The third largest whale species after blue whales and fin whales, sei whales are usually observed alone or in small groups.  

There’s still a lot to be learnt about sei whales including their migration patterns, current distribution and their behaviour, as they haven’t been well studied over the years. This is partly due to the fact that they live primarily offshore.   

The species can be found in subtropical, temperate and subpolar waters globally and are often found with pollock fish in Norway. This is how they get their name as ‘sei’ comes from the Norwegian word for pollock, ‘seje’.  

Weighing in at 20 tons, sei whales measure around 13 to 20 metres in length.  

They have a long and sleek body that’s bluish-grey to black in colour, with a white or cream colour on the underside. As it is a baleen whale, the species has baleen plates in their enormous mouths, which they filter their food through.  

Sei whales are also recognisable by their tall, hooked dorsal fins and are sometimes covered in circular shaped scars (most likely caused by bites from cookie-cutter sharks and  lampreys). They have a columnar blow that’s about three metres high.  

Sei whales glide through the water and are fast swimmers (reaching speeds of up to 50 kilometres an hour). They don’t dive the same way that we see other whales diving below the surface (arching their back and showing their flukes before submerging). Instead, the sei whale simply sinks below the water’s surface.  

They rarely show their flukes above water but leave ‘fluke prints’ on the surface of the water during shorter dives, and this is something that researchers watch out for when following sei whales.  

Sei whales are known to be quite playful at times and have been observed breaching. They are quite solitary or prefer smaller groups but these groups often increase in size when animals feed together. 

Two sub-species of sei whale are recognised – B.b.schlegelli in the southern hemisphere and B.b.borealis in the northern hemisphere.  

Where do sei whales live? 

While they’re found in subtropical, temperate and subpolar waters around the world, sei whales generally prefer temperate waters in the mid-latitudes. This means they’re found more often in the Atlantic, Indian and Pacific Oceans.  

The movement patterns of the species are not well documented but they’re typically found in deeper ocean waters, far from the coastline.  

They usually feed in colder waters during summer and migrate to warmer waters in the winter but they don’t have stable migratory patterns compared to other baleen whales such as the humpback whale.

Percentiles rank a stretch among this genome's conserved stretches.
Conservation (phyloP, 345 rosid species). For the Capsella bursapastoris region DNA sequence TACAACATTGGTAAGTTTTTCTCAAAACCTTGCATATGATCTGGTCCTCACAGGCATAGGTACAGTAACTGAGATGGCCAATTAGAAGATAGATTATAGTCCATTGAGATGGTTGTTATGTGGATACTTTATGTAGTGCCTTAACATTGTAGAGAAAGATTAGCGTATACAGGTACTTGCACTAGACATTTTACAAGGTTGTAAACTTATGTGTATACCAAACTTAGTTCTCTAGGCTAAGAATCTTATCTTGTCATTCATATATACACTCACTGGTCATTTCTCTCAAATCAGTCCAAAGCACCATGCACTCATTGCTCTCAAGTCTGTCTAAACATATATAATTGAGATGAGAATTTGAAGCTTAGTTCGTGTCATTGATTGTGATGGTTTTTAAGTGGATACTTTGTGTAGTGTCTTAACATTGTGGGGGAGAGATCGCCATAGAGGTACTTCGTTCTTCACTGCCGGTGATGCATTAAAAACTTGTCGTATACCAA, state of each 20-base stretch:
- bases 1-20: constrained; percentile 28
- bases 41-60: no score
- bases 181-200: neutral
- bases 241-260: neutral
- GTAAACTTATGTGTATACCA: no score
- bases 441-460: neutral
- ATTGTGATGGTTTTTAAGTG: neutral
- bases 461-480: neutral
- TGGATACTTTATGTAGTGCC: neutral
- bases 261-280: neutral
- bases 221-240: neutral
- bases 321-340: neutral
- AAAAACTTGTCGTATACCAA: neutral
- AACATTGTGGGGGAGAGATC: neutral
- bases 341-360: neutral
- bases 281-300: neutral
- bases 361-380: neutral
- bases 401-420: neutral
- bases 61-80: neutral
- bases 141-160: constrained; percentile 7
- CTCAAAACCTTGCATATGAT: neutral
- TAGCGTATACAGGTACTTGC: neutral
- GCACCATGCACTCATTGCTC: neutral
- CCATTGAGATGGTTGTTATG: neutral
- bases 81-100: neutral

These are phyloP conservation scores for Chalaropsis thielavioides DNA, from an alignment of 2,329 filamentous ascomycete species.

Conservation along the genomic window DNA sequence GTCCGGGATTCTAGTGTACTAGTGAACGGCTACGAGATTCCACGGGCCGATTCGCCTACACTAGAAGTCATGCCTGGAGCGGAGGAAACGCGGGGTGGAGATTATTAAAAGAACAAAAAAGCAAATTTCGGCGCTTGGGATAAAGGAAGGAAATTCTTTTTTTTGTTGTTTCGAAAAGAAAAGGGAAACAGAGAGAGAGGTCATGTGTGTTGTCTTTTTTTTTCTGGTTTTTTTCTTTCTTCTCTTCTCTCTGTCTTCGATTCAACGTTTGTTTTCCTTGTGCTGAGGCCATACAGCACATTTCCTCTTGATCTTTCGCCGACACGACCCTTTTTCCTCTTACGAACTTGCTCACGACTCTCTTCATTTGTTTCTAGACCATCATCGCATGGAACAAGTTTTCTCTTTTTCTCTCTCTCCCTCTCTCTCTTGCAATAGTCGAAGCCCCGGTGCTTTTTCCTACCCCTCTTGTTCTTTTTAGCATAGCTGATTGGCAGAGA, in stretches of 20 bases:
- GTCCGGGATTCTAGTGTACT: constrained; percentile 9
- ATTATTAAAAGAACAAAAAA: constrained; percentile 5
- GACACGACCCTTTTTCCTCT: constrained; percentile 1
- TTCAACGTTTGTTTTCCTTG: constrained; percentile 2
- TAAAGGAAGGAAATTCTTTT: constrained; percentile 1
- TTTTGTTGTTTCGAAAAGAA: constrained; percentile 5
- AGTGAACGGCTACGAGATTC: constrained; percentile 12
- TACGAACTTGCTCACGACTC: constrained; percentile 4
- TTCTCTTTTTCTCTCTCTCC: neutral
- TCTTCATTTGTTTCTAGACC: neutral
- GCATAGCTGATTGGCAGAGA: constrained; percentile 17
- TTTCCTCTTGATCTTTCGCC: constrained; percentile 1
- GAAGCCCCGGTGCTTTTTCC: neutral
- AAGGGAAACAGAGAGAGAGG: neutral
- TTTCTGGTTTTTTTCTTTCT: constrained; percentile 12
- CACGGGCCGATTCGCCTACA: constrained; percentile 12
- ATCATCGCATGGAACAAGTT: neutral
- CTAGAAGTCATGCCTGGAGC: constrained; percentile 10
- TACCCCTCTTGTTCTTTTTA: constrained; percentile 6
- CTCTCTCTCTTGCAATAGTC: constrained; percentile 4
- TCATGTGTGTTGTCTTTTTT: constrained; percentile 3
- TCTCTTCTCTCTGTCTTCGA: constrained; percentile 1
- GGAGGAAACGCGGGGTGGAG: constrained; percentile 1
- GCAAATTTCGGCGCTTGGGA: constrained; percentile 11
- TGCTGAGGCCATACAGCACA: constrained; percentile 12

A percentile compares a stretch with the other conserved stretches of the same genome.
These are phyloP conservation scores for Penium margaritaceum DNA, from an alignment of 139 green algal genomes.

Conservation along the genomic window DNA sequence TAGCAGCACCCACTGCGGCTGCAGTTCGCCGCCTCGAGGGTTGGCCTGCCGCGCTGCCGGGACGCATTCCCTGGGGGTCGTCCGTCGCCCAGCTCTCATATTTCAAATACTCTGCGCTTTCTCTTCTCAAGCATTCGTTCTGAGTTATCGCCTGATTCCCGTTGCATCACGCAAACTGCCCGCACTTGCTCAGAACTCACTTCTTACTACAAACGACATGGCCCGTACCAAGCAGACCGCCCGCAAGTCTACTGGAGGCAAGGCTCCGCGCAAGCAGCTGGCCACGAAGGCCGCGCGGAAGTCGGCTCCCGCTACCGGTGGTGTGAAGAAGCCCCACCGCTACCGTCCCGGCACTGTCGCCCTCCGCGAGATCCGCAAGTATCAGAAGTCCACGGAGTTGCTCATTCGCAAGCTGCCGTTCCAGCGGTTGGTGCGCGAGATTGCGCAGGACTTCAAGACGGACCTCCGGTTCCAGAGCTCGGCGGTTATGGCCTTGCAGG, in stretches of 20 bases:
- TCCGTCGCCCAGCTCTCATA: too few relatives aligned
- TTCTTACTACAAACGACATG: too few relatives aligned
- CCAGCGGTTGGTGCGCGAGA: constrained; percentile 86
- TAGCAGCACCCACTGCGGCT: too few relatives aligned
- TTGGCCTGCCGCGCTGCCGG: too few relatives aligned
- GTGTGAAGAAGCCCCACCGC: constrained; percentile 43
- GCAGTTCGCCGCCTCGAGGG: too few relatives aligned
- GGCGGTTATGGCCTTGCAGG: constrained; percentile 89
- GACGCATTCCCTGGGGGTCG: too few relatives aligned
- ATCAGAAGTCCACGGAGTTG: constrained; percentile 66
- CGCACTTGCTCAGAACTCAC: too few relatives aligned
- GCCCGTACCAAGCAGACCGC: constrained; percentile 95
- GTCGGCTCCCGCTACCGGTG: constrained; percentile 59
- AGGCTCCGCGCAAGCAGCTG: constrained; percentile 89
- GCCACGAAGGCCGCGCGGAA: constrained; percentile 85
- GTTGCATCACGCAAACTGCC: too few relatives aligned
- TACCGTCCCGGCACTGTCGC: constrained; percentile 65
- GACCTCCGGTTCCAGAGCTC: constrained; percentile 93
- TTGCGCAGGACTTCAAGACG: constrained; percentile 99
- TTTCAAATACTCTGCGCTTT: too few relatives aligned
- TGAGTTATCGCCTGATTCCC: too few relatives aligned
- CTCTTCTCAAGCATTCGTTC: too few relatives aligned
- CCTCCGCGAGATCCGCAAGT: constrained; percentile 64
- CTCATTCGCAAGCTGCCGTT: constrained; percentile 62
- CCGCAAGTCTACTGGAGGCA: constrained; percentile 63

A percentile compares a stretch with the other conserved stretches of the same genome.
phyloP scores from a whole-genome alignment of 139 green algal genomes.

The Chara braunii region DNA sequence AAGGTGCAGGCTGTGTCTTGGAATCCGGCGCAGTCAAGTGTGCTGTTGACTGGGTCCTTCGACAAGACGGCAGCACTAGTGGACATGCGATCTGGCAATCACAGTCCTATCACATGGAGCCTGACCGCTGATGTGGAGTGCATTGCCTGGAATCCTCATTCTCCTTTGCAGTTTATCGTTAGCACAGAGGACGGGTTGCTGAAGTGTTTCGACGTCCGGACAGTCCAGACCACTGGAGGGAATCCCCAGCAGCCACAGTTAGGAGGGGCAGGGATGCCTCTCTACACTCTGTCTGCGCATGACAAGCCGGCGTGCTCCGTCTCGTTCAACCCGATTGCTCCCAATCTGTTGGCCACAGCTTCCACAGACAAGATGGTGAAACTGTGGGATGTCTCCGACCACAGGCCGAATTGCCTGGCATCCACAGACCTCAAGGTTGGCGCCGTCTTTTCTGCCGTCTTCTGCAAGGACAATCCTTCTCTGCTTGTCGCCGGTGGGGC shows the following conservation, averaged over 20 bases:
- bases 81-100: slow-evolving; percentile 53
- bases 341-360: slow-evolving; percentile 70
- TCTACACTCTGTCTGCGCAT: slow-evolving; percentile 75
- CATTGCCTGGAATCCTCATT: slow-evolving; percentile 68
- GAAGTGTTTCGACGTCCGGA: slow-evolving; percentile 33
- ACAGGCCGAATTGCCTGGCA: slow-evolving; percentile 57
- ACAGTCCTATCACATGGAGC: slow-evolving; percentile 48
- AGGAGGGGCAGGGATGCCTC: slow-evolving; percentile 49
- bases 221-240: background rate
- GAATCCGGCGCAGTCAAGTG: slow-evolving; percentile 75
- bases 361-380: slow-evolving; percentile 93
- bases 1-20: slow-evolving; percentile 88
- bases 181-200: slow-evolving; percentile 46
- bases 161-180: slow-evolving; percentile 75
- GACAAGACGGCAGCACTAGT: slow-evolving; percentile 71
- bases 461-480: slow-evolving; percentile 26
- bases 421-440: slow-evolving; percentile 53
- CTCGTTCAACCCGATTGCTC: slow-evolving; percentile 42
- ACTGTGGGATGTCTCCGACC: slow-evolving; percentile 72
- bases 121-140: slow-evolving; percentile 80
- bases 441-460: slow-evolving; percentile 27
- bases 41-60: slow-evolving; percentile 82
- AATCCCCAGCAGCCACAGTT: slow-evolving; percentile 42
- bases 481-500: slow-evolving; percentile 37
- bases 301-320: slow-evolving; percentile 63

sei whale


Due to the fact that Bryde’s whales and sei whales have (and still continue) to get confused for each other, it has made it difficult to estimate population numbers.  

The sei whale is listed on the IUCN Red List of Threatened Species as endangered but with a population that is increasing (estimated population of 50,000). 

The global sei whale population was severely impacted by commercial whaling in the 19th and 20th centuries, with an estimated 300,000 individuals killed for their meat and oil. The species was heavily hunted in the 1950s and 1960s, when whalers turned their attention from the depleted blue whale and fin whale populations.  

In 1986, the International Whaling Commission (IWC) officially halted all commercial whaling. However, since its withdrawal from the IWC in 2019, Japan kills an estimated 50 sei whales a year under what it calls its ‘scientific’ whaling programme.  

What do they eat? 

Sei whales usually skim feed – swimming close to the water’s surface with their mouths open and throat pleats extended so that they scoop up plenty of plankton. They then filter out the water through their baleen plates, leaving them with their tasty food.  

They eat around 2,000 pounds of food a day, including fish, squid, krill and  plankton. They are spotted occasionally diving down to find food, particularly squid which is found at deeper ocean levels.  

Check out this video from Blue Planet of a sei whale feeding underwater: 

Threats to sei whales

Vessel strikes

Sei whales are at risk of vessel strikes throughout their range but as they tend to populate deeper offshore waters, they tend not to be found in areas with busy ship traffic. 

Environmental change and pollution

Sei whales, like other cetaceans, use noise to communicate and to locate prey. Increased noise pollution from vessels and other human activity interferes with this ability. 

Climate change and pollution are a threat to all whales and dolphins because of the loss of habitat as waters become warmer.

Plastics and micro plastics, along with chemical pollutants, entering into the water system are a serious threat to all creatures in our ocean. 

Entanglement in fishing gear

Like other cetaceans, sei whales can become entangled in fishing gear which goes on to cause injury, fatigue, comprised feeding and sometimes even death.